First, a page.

The bitter joke among fisheries scientists is that the Japanese are engaged in a dual project of turning all available knowledge and energy to the farm-rearing of bluefin tuna while simultaneously expending all available effort to catch every wild example.
This month, they succeeded in one of those aims: Hidemi Kumai and his team at Kinki University managed to raise fry born in captivity to adult size and them have them breed successfully. Because of the complexity of their life cycle, it is a considerable achievement. (Source) These are valuable fish, with the record holder having sold for $180,000 in Tokyo. The three largest fishers of Bluefin tuna are the United States, Canada and Japan.
This is good news for those who enjoy bluefin tuna sashimi, though they should probably be hoping that the rearing process can be scaled up to commercial levels. According to the US National Academy of Sciences1, present day stocks are only 20% of what existed in 1975. Some sources hold existing bluefin stocks to be just 3% of their 1960 level. Present stocks are only 12% of what the International Commission for the Conservation of Atlantic Tunas has designated as necessary to maintain the maximum sustainable yield for the resource. Within another fifty years, it is quite possible that wild bluefin tuna will no longer exist.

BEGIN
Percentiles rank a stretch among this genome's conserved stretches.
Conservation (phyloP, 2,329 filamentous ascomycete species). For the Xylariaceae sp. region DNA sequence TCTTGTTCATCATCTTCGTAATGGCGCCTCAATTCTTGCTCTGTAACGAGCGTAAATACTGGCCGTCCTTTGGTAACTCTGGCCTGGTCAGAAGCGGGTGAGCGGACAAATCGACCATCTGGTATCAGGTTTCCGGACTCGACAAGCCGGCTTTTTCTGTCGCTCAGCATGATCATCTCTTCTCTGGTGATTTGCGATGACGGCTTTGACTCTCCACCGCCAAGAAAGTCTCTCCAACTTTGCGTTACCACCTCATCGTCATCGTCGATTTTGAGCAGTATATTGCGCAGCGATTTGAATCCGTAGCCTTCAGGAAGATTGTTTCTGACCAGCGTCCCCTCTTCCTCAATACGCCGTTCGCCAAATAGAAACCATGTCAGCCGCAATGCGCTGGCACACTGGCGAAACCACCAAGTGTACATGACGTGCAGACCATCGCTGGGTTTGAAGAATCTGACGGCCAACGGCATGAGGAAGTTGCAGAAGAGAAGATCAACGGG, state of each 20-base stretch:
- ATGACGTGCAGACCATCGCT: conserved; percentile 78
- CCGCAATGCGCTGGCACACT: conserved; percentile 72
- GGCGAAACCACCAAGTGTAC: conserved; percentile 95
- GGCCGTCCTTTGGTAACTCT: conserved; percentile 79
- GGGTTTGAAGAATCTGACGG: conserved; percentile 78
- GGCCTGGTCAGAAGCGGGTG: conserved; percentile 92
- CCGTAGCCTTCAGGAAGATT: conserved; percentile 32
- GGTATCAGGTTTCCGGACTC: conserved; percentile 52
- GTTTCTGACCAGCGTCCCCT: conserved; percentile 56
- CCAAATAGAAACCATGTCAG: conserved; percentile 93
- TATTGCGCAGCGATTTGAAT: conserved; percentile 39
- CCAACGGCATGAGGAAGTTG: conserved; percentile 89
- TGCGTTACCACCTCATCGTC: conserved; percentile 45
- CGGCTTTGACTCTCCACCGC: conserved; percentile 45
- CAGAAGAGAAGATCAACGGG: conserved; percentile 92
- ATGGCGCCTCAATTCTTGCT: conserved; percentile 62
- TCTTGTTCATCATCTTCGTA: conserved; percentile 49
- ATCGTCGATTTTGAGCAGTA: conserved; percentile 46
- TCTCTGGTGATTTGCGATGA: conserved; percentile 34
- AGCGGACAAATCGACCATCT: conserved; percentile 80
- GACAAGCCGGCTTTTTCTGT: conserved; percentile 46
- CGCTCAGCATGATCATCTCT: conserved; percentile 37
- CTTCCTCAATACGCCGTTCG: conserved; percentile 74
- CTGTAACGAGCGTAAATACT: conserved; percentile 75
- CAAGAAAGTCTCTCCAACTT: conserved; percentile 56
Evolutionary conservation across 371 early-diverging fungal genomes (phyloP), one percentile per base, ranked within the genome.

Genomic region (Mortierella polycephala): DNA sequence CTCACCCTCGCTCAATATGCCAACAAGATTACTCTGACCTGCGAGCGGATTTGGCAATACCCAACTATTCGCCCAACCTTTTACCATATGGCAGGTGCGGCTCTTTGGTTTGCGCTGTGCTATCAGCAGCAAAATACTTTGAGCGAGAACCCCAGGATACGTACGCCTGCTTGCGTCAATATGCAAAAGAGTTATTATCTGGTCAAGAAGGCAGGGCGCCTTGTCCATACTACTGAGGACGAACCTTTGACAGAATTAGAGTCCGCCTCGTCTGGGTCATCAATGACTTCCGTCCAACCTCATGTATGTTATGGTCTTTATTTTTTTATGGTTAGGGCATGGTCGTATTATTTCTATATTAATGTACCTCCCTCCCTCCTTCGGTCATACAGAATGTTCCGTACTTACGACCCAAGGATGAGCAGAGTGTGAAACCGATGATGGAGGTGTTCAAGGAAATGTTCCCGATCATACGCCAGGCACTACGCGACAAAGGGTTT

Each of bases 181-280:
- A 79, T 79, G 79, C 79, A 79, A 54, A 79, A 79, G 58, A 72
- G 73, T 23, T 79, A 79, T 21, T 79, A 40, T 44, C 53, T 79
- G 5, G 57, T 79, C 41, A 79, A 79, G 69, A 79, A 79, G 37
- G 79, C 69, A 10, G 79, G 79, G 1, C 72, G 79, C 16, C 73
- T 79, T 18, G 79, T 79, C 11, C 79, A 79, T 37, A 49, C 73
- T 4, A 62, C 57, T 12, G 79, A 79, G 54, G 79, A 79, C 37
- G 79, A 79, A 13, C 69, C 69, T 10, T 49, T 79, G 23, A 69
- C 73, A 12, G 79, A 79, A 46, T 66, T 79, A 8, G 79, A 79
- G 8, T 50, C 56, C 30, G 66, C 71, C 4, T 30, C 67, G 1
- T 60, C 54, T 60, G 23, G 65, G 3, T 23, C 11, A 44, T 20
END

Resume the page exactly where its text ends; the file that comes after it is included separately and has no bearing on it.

National Academy of Sciences. National Research Council. An Assessment of Atlantic Bluefin Tuna. Washington DC National Academy Press, 1994.